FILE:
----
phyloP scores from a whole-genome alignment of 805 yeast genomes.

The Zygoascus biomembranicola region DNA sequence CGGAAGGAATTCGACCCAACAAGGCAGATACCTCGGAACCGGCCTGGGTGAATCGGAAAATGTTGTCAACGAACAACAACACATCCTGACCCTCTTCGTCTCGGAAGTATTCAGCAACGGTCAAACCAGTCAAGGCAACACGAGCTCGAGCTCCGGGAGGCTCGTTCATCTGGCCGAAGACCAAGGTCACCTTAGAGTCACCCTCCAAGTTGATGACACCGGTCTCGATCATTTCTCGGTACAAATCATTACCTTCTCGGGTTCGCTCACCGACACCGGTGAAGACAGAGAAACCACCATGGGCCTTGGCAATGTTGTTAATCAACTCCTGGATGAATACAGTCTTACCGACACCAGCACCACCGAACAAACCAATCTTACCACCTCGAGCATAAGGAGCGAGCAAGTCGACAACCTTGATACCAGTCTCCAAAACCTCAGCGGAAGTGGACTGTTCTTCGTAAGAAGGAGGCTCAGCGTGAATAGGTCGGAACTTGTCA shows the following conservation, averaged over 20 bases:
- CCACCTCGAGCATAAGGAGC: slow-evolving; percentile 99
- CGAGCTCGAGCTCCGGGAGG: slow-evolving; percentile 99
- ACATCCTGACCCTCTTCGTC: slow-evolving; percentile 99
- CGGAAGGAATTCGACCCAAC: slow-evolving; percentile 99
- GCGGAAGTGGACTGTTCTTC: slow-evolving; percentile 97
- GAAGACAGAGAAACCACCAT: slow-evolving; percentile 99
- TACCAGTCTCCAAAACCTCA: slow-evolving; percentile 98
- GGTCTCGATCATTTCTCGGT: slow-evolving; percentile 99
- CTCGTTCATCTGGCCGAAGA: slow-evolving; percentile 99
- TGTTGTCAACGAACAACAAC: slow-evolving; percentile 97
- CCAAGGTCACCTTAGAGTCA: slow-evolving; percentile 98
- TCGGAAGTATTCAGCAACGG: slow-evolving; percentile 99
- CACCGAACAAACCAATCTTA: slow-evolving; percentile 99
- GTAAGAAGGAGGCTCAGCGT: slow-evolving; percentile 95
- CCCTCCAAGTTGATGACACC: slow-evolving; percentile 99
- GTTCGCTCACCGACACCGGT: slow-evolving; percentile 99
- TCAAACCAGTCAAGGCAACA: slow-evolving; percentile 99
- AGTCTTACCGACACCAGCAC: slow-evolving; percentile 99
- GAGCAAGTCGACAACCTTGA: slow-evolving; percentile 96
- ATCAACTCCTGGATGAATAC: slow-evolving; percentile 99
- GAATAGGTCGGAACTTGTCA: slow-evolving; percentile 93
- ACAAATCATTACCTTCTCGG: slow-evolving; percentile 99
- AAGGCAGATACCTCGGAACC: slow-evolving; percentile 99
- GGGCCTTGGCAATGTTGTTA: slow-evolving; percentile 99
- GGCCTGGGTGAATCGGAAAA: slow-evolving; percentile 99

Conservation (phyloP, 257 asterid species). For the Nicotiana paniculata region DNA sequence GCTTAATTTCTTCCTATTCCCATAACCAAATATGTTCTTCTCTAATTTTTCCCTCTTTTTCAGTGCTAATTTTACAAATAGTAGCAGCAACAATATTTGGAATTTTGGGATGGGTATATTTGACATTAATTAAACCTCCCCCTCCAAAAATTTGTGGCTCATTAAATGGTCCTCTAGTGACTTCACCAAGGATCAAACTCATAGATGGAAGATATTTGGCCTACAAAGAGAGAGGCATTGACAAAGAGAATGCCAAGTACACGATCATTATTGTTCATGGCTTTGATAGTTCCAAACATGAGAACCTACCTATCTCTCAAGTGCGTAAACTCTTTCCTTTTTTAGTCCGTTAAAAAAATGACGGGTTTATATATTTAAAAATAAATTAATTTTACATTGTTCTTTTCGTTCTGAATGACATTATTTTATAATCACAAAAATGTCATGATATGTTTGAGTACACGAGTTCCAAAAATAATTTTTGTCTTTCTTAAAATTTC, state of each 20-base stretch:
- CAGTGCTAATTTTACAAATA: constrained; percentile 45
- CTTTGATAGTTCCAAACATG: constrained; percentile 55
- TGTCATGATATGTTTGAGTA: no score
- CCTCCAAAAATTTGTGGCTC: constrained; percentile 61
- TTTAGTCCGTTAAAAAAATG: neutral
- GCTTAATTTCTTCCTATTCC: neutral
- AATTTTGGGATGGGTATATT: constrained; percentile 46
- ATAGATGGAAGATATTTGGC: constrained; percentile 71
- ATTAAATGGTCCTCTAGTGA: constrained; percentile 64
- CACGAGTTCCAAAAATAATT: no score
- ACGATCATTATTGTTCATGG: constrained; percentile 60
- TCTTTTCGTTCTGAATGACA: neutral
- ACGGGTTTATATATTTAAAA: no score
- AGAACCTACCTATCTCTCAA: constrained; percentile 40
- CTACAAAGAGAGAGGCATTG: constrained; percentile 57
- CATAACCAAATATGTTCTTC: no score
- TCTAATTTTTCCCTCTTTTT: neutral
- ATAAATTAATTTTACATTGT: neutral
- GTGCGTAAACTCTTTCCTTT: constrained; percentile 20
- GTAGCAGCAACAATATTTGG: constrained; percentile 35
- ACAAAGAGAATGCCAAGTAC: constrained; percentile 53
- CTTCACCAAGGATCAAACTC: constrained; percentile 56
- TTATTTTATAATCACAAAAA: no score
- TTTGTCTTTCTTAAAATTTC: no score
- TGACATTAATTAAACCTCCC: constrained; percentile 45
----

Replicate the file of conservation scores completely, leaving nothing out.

phyloP scores from a whole-genome alignment of 805 yeast genomes.

The Zygoascus biomembranicola region DNA sequence CGGAAGGAATTCGACCCAACAAGGCAGATACCTCGGAACCGGCCTGGGTGAATCGGAAAATGTTGTCAACGAACAACAACACATCCTGACCCTCTTCGTCTCGGAAGTATTCAGCAACGGTCAAACCAGTCAAGGCAACACGAGCTCGAGCTCCGGGAGGCTCGTTCATCTGGCCGAAGACCAAGGTCACCTTAGAGTCACCCTCCAAGTTGATGACACCGGTCTCGATCATTTCTCGGTACAAATCATTACCTTCTCGGGTTCGCTCACCGACACCGGTGAAGACAGAGAAACCACCATGGGCCTTGGCAATGTTGTTAATCAACTCCTGGATGAATACAGTCTTACCGACACCAGCACCACCGAACAAACCAATCTTACCACCTCGAGCATAAGGAGCGAGCAAGTCGACAACCTTGATACCAGTCTCCAAAACCTCAGCGGAAGTGGACTGTTCTTCGTAAGAAGGAGGCTCAGCGTGAATAGGTCGGAACTTGTCA shows the following conservation, averaged over 20 bases:
- CCACCTCGAGCATAAGGAGC: slow-evolving; percentile 99
- CGAGCTCGAGCTCCGGGAGG: slow-evolving; percentile 99
- ACATCCTGACCCTCTTCGTC: slow-evolving; percentile 99
- CGGAAGGAATTCGACCCAAC: slow-evolving; percentile 99
- GCGGAAGTGGACTGTTCTTC: slow-evolving; percentile 97
- GAAGACAGAGAAACCACCAT: slow-evolving; percentile 99
- TACCAGTCTCCAAAACCTCA: slow-evolving; percentile 98
- GGTCTCGATCATTTCTCGGT: slow-evolving; percentile 99
- CTCGTTCATCTGGCCGAAGA: slow-evolving; percentile 99
- TGTTGTCAACGAACAACAAC: slow-evolving; percentile 97
- CCAAGGTCACCTTAGAGTCA: slow-evolving; percentile 98
- TCGGAAGTATTCAGCAACGG: slow-evolving; percentile 99
- CACCGAACAAACCAATCTTA: slow-evolving; percentile 99
- GTAAGAAGGAGGCTCAGCGT: slow-evolving; percentile 95
- CCCTCCAAGTTGATGACACC: slow-evolving; percentile 99
- GTTCGCTCACCGACACCGGT: slow-evolving; percentile 99
- TCAAACCAGTCAAGGCAACA: slow-evolving; percentile 99
- AGTCTTACCGACACCAGCAC: slow-evolving; percentile 99
- GAGCAAGTCGACAACCTTGA: slow-evolving; percentile 96
- ATCAACTCCTGGATGAATAC: slow-evolving; percentile 99
- GAATAGGTCGGAACTTGTCA: slow-evolving; percentile 93
- ACAAATCATTACCTTCTCGG: slow-evolving; percentile 99
- AAGGCAGATACCTCGGAACC: slow-evolving; percentile 99
- GGGCCTTGGCAATGTTGTTA: slow-evolving; percentile 99
- GGCCTGGGTGAATCGGAAAA: slow-evolving; percentile 99

Conservation (phyloP, 257 asterid species). For the Nicotiana paniculata region DNA sequence GCTTAATTTCTTCCTATTCCCATAACCAAATATGTTCTTCTCTAATTTTTCCCTCTTTTTCAGTGCTAATTTTACAAATAGTAGCAGCAACAATATTTGGAATTTTGGGATGGGTATATTTGACATTAATTAAACCTCCCCCTCCAAAAATTTGTGGCTCATTAAATGGTCCTCTAGTGACTTCACCAAGGATCAAACTCATAGATGGAAGATATTTGGCCTACAAAGAGAGAGGCATTGACAAAGAGAATGCCAAGTACACGATCATTATTGTTCATGGCTTTGATAGTTCCAAACATGAGAACCTACCTATCTCTCAAGTGCGTAAACTCTTTCCTTTTTTAGTCCGTTAAAAAAATGACGGGTTTATATATTTAAAAATAAATTAATTTTACATTGTTCTTTTCGTTCTGAATGACATTATTTTATAATCACAAAAATGTCATGATATGTTTGAGTACACGAGTTCCAAAAATAATTTTTGTCTTTCTTAAAATTTC, state of each 20-base stretch:
- CAGTGCTAATTTTACAAATA: constrained; percentile 45
- CTTTGATAGTTCCAAACATG: constrained; percentile 55
- TGTCATGATATGTTTGAGTA: no score
- CCTCCAAAAATTTGTGGCTC: constrained; percentile 61
- TTTAGTCCGTTAAAAAAATG: neutral
- GCTTAATTTCTTCCTATTCC: neutral
- AATTTTGGGATGGGTATATT: constrained; percentile 46
- ATAGATGGAAGATATTTGGC: constrained; percentile 71
- ATTAAATGGTCCTCTAGTGA: constrained; percentile 64
- CACGAGTTCCAAAAATAATT: no score
- ACGATCATTATTGTTCATGG: constrained; percentile 60
- TCTTTTCGTTCTGAATGACA: neutral
- ACGGGTTTATATATTTAAAA: no score
- AGAACCTACCTATCTCTCAA: constrained; percentile 40
- CTACAAAGAGAGAGGCATTG: constrained; percentile 57
- CATAACCAAATATGTTCTTC: no score
- TCTAATTTTTCCCTCTTTTT: neutral
- ATAAATTAATTTTACATTGT: neutral
- GTGCGTAAACTCTTTCCTTT: constrained; percentile 20
- GTAGCAGCAACAATATTTGG: constrained; percentile 35
- ACAAAGAGAATGCCAAGTAC: constrained; percentile 53
- CTTCACCAAGGATCAAACTC: constrained; percentile 56
- TTATTTTATAATCACAAAAA: no score
- TTTGTCTTTCTTAAAATTTC: no score
- TGACATTAATTAAACCTCCC: constrained; percentile 45